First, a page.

It might not have been anything to do with me, they may have already begun investigating it by the time that I started the petition, but to think that I may have played even a teensy-tiny part somewhere along the line is incredibly special to me.

Krill might be tiny, my voice amongst millions of others might be tiny, but maybe even tiny things can try to make big changes.

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7 thoughts on “DOWN WITH KRILL OIL!

  1. This made me cry. Sure, there is so, SO much more that can be done about the horrible things we do to nature, but it’s SO hopeful to hear about these things. Not the fact itself, that Waitrose has stopped selling it, but also to hear about people as caring, infuriated and sensitive about these issues like you. And you never know… your petition might have played a bigger part than you think.

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    • Thank you Chantal 🙂
      It definitely feels like the movement for our oceans is growing, we’re all learning so much now when before it was easy to just be ignorant of where things come from. When I started being interested in marine conservation it was relatively niche, now everyone knows more about it and I’m just trying to catch up. But I think even one bottle removed from the beach is a step forward 🙂

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  2. By the way, your preservation activities are one of the things I e-mailed you about whilst you were emerged in Eden (before I knew about that). When I’m on Skye next year, I’d like to participate in a beach clean or something like that. Of course, I’m there only a month, but if in that month there’s something going on like that, I could help.

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    • Of course! There’s all kind of stuff being organised all over the island. Let me know when you’ll be here and I’ll see what’s on/what we can do. Even if there’s nothing on, you can’t beat a nice walk and mini beach clean followed by a pint in the pub to warm up x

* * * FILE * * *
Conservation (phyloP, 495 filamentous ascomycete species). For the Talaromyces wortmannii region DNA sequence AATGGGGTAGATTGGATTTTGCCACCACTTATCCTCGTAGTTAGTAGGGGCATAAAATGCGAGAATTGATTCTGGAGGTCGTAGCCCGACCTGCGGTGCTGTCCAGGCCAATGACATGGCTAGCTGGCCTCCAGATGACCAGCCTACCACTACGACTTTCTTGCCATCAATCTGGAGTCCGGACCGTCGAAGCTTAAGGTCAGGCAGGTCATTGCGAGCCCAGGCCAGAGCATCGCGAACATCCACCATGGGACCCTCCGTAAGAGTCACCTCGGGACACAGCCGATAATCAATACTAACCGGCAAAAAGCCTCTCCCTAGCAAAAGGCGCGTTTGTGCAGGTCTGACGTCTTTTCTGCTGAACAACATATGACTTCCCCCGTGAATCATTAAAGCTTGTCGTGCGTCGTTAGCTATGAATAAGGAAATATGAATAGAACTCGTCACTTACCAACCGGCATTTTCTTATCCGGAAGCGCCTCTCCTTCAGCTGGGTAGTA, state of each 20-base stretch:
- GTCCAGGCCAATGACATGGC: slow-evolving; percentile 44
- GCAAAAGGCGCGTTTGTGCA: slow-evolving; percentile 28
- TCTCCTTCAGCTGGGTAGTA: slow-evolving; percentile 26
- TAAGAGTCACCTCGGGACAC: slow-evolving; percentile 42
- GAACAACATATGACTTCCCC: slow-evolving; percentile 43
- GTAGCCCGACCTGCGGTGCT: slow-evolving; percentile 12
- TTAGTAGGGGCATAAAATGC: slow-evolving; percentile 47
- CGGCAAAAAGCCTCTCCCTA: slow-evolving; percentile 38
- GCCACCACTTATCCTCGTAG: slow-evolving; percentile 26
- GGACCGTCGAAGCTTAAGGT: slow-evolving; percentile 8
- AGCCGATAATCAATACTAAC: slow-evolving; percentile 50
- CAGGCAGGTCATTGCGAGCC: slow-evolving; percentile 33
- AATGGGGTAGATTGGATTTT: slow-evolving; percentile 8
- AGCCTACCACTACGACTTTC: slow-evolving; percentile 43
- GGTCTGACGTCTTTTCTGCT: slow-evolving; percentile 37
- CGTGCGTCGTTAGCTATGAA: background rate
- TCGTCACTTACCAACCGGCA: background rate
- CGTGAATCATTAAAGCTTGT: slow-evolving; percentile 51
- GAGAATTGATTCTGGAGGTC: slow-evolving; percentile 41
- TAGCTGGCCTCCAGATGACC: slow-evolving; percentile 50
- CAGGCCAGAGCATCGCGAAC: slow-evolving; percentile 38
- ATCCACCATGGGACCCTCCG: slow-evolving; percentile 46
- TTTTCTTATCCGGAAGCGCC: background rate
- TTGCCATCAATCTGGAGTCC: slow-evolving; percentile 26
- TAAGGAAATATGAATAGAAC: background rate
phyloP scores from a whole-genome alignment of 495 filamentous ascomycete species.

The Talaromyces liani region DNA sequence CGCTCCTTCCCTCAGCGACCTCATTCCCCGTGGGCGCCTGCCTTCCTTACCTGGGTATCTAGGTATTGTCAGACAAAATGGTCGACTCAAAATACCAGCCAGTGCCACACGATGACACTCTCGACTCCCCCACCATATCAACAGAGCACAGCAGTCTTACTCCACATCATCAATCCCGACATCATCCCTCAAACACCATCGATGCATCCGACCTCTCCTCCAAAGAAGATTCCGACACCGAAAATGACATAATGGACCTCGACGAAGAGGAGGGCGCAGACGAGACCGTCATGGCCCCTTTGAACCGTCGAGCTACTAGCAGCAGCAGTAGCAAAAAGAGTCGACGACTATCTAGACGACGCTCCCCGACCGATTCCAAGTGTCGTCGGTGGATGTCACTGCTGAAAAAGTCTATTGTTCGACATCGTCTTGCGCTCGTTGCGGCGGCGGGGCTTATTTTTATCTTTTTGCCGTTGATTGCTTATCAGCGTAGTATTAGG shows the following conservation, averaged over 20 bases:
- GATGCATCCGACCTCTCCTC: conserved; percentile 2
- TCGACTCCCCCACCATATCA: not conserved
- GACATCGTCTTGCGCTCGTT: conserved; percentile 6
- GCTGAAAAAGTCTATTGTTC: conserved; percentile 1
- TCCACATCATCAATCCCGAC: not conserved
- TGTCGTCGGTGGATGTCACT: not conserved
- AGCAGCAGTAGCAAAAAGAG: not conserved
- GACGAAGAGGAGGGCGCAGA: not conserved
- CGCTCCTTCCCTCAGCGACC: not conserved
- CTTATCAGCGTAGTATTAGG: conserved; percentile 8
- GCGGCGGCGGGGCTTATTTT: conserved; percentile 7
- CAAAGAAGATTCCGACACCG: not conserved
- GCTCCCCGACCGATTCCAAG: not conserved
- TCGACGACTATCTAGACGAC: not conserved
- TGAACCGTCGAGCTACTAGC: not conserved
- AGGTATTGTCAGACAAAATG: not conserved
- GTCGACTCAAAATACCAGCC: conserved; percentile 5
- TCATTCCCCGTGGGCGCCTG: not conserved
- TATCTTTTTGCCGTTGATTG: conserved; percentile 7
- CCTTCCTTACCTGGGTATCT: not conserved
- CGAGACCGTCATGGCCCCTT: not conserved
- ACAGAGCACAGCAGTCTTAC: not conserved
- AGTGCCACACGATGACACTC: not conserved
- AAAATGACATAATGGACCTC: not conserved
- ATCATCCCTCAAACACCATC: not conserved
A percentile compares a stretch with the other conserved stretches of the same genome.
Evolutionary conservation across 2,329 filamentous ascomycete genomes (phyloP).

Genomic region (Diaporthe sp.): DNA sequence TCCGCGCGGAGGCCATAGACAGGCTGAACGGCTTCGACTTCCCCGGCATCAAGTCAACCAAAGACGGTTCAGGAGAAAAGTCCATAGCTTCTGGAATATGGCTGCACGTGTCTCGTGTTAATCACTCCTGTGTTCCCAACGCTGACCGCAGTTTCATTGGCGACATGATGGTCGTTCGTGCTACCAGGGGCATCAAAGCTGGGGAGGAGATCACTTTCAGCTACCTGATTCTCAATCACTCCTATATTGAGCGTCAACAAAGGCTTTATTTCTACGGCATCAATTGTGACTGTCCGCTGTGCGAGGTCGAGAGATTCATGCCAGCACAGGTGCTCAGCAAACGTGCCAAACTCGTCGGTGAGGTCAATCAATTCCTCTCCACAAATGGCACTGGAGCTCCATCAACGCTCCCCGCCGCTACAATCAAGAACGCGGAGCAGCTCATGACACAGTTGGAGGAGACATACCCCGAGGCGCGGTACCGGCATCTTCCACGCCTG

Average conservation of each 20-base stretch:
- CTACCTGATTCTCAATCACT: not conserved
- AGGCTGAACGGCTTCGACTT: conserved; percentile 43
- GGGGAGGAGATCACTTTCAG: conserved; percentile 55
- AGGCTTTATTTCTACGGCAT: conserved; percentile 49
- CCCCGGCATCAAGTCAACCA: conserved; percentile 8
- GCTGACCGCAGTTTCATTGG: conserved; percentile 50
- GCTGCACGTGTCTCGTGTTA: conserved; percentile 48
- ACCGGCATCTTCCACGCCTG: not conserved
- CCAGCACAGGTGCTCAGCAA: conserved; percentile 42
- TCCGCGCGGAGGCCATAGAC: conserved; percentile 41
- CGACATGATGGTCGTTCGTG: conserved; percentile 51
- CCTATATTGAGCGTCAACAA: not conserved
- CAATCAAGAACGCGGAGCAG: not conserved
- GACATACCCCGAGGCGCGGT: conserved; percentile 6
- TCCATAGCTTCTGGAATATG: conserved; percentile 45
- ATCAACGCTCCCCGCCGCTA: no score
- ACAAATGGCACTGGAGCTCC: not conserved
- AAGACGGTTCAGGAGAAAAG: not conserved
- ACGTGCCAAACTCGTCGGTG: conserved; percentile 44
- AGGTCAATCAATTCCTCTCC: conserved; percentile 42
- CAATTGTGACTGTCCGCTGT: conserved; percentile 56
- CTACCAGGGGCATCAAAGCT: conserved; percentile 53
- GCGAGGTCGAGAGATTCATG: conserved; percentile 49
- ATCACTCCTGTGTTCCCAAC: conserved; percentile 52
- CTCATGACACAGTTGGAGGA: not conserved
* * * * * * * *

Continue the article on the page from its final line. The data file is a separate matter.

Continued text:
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  3. Katie, every great crusade has to start somewhere. I admire your stance on saving our oceans and all the creatures that live within them, no matter how small those creatures may be. I am learning how to help in my own small way, recycling as much as I can, using my reusable water bottle etc, I’ll be doing a bit of beach cleaning while up in the Arisaig area later this month too. Small steps but it’s heading in the right direction. I want to be much more in tune with the environment when I finally move up to the Highlands. Keep doing what you’re doing Katie, we need more passionate people like you to encourage more people to be kinder to our planet xx

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    • Thanks Alison!
      I’ve got such a good feeling about all this small stuff… So not everyone uses reusable water bottles but you do, I do, some of my friends do… it’s relatively little but compared to just a few years ago it’s a difference. Same with the beach cleaning.
      It sounds like you’re already very in tune with the environment, the Highlands will be lucky to have you here x